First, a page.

David Perlstein, MD, MBA, FAAP
Dr. Perlstein received his Medical Degree from the University of Cincinnati and then completed his internship and residency in pediatrics at The New York Hospital, Cornell medical Center in New York City. After serving an additional year as Chief Pediatric Resident, he worked as a private practitioner and then was appointed Director of Ambulatory Pediatrics at St. Barnabas Hospital in the Bronx.
Melissa Conrad Stöppler, MD
Melissa Conrad Stöppler, MD, is a U.S. board-certified Anatomic Pathologist with subspecialty training in the fields of Experimental and Molecular Pathology. Dr. Stöppler's educational background includes a BA with Highest Distinction from the University of Virginia and an MD from the University of North Carolina. She completed residency training in Anatomic Pathology at Georgetown University followed by subspecialty fellowship training in molecular diagnostics and experimental pathology.
In this Article
- Intussusception facts
- What is intussusception?
- What happens during intussusception?
- Is intussusception an urgent problem?
- Who is at greatest risk for intussusception?
- What causes intussusception?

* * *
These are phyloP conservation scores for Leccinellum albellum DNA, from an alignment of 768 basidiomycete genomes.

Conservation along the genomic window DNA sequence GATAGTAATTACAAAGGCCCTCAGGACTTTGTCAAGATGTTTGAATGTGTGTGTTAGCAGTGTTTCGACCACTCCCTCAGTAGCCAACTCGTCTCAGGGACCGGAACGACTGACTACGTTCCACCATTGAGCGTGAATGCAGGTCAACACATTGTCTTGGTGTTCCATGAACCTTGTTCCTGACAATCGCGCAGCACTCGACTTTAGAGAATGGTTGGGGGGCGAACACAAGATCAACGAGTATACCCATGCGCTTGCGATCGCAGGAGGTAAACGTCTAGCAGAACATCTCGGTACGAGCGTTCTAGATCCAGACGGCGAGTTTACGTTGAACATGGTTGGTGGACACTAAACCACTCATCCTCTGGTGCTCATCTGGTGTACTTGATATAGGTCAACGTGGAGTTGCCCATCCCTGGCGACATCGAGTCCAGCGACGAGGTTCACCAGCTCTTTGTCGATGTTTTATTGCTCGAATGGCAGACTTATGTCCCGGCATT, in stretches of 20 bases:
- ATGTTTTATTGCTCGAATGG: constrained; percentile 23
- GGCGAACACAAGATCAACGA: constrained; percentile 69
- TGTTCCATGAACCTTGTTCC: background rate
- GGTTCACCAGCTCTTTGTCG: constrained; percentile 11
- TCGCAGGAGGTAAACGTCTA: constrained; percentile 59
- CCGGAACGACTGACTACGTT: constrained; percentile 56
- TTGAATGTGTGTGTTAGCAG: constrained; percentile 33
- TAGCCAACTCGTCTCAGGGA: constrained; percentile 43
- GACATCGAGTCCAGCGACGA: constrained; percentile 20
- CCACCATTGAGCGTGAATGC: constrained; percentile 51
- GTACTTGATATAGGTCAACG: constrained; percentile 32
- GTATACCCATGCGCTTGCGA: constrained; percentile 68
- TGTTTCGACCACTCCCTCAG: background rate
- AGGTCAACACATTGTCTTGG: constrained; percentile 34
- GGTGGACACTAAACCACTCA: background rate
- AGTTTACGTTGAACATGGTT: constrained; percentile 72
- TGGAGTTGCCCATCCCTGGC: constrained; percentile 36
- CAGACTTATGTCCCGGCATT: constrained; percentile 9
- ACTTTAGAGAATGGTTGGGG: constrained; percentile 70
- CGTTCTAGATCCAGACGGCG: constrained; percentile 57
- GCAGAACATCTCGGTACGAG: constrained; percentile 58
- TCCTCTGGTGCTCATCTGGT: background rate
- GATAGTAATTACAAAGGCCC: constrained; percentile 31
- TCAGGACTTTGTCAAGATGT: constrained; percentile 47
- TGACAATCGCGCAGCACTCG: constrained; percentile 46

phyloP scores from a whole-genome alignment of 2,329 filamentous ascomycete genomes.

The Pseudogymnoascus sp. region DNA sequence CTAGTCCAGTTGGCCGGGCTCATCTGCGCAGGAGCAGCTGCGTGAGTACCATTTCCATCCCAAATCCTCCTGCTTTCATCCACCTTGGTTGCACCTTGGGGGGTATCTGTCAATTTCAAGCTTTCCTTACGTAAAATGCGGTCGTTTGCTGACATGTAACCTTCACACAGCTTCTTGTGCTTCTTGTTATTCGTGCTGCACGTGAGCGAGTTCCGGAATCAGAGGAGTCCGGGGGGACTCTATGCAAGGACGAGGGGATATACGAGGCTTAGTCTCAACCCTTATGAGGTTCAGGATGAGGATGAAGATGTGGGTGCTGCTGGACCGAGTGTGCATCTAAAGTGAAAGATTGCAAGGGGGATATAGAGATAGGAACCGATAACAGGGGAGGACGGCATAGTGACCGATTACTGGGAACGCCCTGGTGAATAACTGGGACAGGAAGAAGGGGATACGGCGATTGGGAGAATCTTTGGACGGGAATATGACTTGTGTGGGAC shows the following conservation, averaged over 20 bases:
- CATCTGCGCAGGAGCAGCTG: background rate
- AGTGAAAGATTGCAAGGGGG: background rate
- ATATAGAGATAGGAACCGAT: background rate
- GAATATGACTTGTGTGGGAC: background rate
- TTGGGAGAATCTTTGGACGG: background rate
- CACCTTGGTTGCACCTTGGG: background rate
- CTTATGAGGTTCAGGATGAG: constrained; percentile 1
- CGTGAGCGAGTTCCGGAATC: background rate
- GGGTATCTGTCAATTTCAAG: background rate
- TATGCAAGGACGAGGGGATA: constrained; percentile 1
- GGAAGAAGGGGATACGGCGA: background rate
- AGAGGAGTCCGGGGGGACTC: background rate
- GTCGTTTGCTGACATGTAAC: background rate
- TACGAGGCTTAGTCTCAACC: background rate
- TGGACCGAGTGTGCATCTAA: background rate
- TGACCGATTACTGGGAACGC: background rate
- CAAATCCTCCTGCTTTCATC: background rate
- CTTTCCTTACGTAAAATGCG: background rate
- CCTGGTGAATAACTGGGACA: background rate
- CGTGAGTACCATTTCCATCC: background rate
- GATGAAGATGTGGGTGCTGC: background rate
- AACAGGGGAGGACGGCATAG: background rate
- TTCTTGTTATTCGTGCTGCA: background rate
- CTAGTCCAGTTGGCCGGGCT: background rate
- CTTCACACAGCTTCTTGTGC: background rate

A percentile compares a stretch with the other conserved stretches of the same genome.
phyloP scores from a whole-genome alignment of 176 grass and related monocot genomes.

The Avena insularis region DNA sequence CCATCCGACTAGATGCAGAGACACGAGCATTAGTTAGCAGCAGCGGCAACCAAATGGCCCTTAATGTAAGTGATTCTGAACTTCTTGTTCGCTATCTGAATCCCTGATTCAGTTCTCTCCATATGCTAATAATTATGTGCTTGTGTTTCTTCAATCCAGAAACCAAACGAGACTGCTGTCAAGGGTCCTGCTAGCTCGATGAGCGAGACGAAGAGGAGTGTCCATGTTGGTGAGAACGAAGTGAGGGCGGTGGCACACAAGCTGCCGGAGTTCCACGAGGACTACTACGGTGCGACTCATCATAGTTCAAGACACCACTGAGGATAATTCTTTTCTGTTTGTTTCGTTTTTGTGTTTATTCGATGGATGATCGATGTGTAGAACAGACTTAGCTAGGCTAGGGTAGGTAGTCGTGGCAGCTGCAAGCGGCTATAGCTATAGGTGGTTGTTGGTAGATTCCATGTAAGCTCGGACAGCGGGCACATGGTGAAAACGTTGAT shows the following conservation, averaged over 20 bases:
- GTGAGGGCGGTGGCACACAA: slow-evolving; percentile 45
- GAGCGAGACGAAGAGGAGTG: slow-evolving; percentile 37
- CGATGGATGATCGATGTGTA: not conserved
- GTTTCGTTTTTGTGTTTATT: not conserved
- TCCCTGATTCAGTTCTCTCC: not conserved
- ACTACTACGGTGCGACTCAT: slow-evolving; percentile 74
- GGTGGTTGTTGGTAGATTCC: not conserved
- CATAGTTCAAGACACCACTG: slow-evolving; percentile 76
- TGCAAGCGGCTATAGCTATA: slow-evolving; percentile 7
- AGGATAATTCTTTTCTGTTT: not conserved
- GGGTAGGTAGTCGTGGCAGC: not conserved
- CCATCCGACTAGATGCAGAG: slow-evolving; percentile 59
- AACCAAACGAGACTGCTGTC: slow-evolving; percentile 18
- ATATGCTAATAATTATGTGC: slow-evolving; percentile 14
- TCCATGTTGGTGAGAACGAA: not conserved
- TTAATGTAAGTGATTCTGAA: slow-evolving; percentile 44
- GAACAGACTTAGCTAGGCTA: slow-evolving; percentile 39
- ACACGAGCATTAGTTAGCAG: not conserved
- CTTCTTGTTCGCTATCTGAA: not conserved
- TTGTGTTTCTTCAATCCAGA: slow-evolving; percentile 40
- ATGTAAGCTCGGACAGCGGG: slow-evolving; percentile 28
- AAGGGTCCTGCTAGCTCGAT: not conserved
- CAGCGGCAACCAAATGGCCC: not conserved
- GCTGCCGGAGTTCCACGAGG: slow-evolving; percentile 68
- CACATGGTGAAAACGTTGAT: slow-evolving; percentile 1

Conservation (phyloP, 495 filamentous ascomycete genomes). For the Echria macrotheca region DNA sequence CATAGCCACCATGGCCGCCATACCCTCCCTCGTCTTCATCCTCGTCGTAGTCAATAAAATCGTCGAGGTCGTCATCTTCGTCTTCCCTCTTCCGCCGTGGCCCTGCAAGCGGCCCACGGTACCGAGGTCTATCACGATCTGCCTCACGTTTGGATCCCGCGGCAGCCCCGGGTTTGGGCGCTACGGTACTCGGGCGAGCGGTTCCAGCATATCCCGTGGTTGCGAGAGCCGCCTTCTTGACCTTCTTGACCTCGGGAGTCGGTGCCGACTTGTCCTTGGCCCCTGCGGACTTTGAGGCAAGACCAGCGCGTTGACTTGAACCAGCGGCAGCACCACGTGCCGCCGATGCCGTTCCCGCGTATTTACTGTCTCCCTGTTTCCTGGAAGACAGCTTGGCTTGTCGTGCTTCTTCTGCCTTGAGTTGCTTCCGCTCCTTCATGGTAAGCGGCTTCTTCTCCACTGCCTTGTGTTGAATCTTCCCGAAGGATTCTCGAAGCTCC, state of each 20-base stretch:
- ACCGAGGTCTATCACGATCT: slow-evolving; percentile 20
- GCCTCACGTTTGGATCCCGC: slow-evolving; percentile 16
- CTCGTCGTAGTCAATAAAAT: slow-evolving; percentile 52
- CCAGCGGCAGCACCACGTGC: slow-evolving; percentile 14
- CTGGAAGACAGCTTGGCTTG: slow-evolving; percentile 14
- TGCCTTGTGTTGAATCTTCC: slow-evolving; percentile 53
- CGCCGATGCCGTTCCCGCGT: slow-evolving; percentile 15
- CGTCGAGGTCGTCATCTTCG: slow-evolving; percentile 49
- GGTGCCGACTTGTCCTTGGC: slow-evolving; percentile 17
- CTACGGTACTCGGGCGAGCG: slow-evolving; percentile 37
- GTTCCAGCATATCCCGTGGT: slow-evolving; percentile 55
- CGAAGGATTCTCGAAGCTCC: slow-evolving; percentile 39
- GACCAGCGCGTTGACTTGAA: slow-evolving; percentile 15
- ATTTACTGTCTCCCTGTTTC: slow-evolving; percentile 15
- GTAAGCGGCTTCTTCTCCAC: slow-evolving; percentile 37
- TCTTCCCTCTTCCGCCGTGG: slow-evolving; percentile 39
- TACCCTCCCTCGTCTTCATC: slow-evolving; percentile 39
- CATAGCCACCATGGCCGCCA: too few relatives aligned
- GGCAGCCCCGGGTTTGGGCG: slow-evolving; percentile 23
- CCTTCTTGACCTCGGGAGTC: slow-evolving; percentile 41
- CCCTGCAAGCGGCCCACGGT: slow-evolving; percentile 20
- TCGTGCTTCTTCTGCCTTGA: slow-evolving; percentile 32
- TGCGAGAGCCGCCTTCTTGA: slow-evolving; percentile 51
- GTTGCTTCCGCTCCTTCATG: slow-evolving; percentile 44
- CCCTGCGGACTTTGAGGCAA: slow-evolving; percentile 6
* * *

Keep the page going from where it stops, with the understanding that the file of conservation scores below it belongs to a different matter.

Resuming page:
- Why is rapid diagnosis of intussusception important?
- What are the symptoms of intussusception?
- How is intussusception diagnosed?
- Is it necessary to operate when there is intussusception?
- What is the prognosis (outlook) for patients with intussusception?
- Find a local Gastroenterologist in your town
What are the symptoms of intussusception?
The primary symptom of intussusception is described as intermittent crampy abdominal pain. This is often called "colicky pain." Intussusception in an infant usually starts with the infant suddenly crying very loudly, as if in great pain. The infant intermittently draws the knees up to the chest while crying. This reaction is caused by the abdominal pain which recurs frequently and increases in intensity and duration. These intermittent painful episodes are believed to be caused by the telescoping of the bowel and resultant compression of blood vessels and nerves.
In addition to the abdominal pain, most children will also have episodes of vomiting associated with the pain. This vomiting is usually not associated with eating and may be bilious (yellow-green colored)
Some affected individuals who do not seek early medical attention may pass "currant jelly stool". This is stool that is bloody and mucousy and may be a sign that the affected bowel has lost its blood supply and that the bowel may be necrotic (non-viable).
As the condition progresses, the infant becomes may become weaker and develop additional symptoms, including those associated with shock, such as paleness, lethargy, and even fever, though these are not an integral part of the associated "triad."
Thankfully, most cases are diagnosed early, and some studies describe the development of the bloody stools as occurring in only one-third of the cases diagnosed.
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